Oct. 31 (Bloomberg) -- Shares of the following companies are having unusual moves in U.S. trading. Stock symbols are in parentheses and prices are as of 10:45 a.m. in New York.
Solar stocks declined after the U.K. government proposed a reduction of as much as 55 percent for the price paid for solar power and Suntech Power Holdings Co. (STP US) said it may reduce some of its manufacturing output in the first quarter of next year because of a seasonal dip in demand. Suntech dropped 8.8 percent to $2.81. SunPower Corp. (SPWRA US) retreated 7.7 percent to $9.77. First Solar Inc. (FSLR US) slumped 8.8 percent, the most in the Standard & Poor’s 500 Index, to $49.25. MEMC Electronic Materials Inc. (WFR US) declined 7.5 percent to $6.14.
Steel producers declined as Jefferies Group Inc. said data from last week pointed to “a significant correction in spot iron ore prices, expectations of notably lower scrap prices in November, and signs of a slight pullback in demand.”
AK Steel Holding Corp. (AKS US) sank 7.3 percent to $8.50. U.S. Steel Corp. (X US) lost 4.6 percent to $26.57. Nucor Corp. (NUE US) slid 2.8 percent to $38.22.
B&G Foods Inc. (BGS US) jumped 9.9 percent to $21.54, the highest intraday since at least May 2007. The food seller and distributor will acquire Culver Specialty Brands from Unilever NV for $325 million in cash. The six brands, including Mrs. Dash and Molly McButter, generated about $90 million in sales in the year ended Sept. 30., according to New Jersey-based B&G.
DreamWorks Animation SKG Inc. (DWA US) lost 7.7 percent to $18.57, after falling 10 percent, the most intraday since May 2010. The independent film studio’s “Puss in Boots” movie opened with $34 million this weekend, the lowest debut for the studio in five years, the Los Angeles Times reported.
Education Management Corp. (EDMC US) advanced 5.3 percent to $20.98, the third-biggest advance in the Russell 1000 Index. The for-profit educator’s buyback program, which was set to be completed at the end of 2011, will be extended to June 30, 2012.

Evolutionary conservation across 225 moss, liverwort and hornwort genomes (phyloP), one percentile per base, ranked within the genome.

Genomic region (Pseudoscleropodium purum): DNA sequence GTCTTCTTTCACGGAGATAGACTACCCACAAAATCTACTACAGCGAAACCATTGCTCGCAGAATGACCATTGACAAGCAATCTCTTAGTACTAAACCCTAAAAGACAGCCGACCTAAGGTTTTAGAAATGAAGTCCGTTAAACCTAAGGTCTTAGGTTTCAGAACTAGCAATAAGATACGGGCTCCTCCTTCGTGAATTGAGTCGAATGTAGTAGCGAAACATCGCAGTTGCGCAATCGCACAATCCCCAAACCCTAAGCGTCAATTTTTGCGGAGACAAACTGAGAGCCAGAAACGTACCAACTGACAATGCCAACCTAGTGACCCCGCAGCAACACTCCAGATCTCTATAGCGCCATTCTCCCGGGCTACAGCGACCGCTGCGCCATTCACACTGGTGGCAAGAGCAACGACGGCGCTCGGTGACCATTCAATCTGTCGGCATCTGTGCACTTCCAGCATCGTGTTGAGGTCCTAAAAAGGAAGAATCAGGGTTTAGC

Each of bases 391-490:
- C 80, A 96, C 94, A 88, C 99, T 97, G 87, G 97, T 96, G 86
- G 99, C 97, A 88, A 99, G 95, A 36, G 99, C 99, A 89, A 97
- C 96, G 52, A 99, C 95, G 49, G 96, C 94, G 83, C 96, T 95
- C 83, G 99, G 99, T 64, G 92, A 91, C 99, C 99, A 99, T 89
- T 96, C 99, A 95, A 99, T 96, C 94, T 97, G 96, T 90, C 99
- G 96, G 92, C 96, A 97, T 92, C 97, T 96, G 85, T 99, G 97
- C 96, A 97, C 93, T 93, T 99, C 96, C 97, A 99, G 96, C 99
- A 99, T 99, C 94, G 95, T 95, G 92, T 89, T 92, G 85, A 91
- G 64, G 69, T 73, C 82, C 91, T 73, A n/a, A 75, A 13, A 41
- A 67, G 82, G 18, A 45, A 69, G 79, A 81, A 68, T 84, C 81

Humana Inc. (HUM US) jumped 7.4 percent, the most in the S&P 500, to $86.31. The second-largest U.S. Medicare managed- care provider boosted its 2011 profit forecast and issued an outlook for next year that was higher than some analysts expected.
Momenta Pharmaceuticals Inc. (MNTA US) rallied 21 percent to $14.77 for the biggest gain in the Russell 2000 Index. The Cambridge, Massachusetts-based biotechnology company said it obtained a preliminary injunction against Amphastar Pharmaceuticals Inc., Watson Pharmaceuticals Inc. (WPI US) and International Medical Systems Ltd., barring the companies from selling their generic Lovenox.
NPS Pharmaceuticals Inc. (NPSP US) tumbled 38 percent, the most in the Russell 2000 Index, to $4.82. The Bedminster, New Jersey-based company said three patients in a trial of its experimental short bowel syndrome therapy, Gattex, got cancer and two of them died.
Shaw Group Inc. (SHAW US) climbed 4.8 percent to $23.25, after rising to $23.93, the highest intraday since Sept. 16. The engineering company whose customers include refineries and power producers said it’s considering selling its energy & chemicals business unit. The unit lost $42.3 million in the fiscal fourth quarter, the most among the company’s five revenue-generating business segments.
Southern Copper Corp. (SCCO US) decreased 4.3 percent, the most intraday since Oct. 13, to $31.08. Grupo Mexico SAB (GMEXICOB MM) dropped its July 2010 proposal to merge its Southern Copper and Asarco units, citing “recent discussions” and other developments. Grupo Mexico owns 81 percent of Phoenix- based Southern Copper, the biggest producer of the metal in Peru.
Yahoo! Inc. (YHOO US) fell 5.1 percent to $15.71 and slipped 6.7 percent earlier, the most intraday since Sept. 29. The U.S. Web portal exploring strategic options is leaning toward selling its Asian assets and redistributing the proceeds to shareholders, rather than selling itself to a group of buyers, according to five people familiar with the situation.
--With assistance from Lu Wang, Whitney Kisling, Nikolaj Gammeltoft and Kaitlyn Kiernan in New York. Editors: Stephen Kleege, Joanna Ossinger
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